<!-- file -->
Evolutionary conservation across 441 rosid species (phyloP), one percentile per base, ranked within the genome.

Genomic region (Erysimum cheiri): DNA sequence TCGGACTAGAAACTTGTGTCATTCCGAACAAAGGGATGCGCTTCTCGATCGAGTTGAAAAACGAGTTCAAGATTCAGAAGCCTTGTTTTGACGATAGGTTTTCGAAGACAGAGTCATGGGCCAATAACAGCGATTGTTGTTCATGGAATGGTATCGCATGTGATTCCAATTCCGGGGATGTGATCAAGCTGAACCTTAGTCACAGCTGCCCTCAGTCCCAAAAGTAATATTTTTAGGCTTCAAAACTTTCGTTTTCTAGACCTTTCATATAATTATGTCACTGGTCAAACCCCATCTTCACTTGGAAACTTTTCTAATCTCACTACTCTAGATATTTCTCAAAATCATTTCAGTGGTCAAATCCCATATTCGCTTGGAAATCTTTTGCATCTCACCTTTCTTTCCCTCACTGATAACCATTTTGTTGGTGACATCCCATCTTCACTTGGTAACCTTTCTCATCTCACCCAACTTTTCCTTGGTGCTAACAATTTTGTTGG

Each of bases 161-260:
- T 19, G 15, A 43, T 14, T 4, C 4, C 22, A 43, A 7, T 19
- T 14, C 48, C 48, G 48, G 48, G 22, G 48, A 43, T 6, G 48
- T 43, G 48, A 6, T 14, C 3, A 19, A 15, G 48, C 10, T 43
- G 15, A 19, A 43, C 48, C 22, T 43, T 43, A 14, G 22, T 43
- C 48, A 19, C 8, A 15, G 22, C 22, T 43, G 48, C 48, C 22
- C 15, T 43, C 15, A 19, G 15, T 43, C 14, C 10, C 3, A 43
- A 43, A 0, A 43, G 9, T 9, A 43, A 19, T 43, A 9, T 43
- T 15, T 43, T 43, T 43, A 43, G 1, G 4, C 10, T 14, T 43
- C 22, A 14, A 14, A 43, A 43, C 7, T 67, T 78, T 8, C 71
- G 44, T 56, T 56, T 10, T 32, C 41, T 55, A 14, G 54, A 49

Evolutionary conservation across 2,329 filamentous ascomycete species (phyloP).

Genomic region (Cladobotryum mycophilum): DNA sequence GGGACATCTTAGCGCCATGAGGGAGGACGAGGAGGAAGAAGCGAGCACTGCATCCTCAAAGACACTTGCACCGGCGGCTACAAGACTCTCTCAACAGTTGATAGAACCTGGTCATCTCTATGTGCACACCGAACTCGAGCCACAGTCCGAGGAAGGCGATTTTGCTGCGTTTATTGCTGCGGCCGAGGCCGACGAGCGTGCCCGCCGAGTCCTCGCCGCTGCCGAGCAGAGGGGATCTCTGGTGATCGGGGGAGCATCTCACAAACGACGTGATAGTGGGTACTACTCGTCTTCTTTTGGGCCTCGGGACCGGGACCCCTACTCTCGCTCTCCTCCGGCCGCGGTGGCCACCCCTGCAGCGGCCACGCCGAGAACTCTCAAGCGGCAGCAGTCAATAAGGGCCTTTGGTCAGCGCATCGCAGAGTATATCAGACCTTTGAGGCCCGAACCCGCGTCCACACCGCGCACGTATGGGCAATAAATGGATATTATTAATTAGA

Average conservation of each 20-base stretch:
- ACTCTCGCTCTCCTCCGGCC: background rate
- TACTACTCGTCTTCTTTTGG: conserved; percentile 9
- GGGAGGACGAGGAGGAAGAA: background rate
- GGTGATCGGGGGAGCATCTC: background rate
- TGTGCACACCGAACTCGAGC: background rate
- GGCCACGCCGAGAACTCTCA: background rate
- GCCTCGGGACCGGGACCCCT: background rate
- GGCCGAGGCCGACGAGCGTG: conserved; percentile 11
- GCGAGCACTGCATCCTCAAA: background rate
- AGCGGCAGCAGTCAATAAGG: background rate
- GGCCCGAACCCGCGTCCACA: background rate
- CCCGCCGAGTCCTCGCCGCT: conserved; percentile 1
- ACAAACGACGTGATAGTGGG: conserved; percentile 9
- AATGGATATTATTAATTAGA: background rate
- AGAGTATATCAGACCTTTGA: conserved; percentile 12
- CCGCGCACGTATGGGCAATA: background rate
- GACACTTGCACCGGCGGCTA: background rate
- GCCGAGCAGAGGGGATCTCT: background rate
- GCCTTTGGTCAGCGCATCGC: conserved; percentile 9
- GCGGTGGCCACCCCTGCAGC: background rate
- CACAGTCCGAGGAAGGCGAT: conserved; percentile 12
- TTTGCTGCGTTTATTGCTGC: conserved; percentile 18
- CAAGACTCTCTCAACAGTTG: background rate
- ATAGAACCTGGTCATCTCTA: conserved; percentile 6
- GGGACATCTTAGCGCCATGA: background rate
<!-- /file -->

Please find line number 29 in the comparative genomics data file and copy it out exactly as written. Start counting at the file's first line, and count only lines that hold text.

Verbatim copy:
- ACAAACGACGTGATAGTGGG: conserved; percentile 9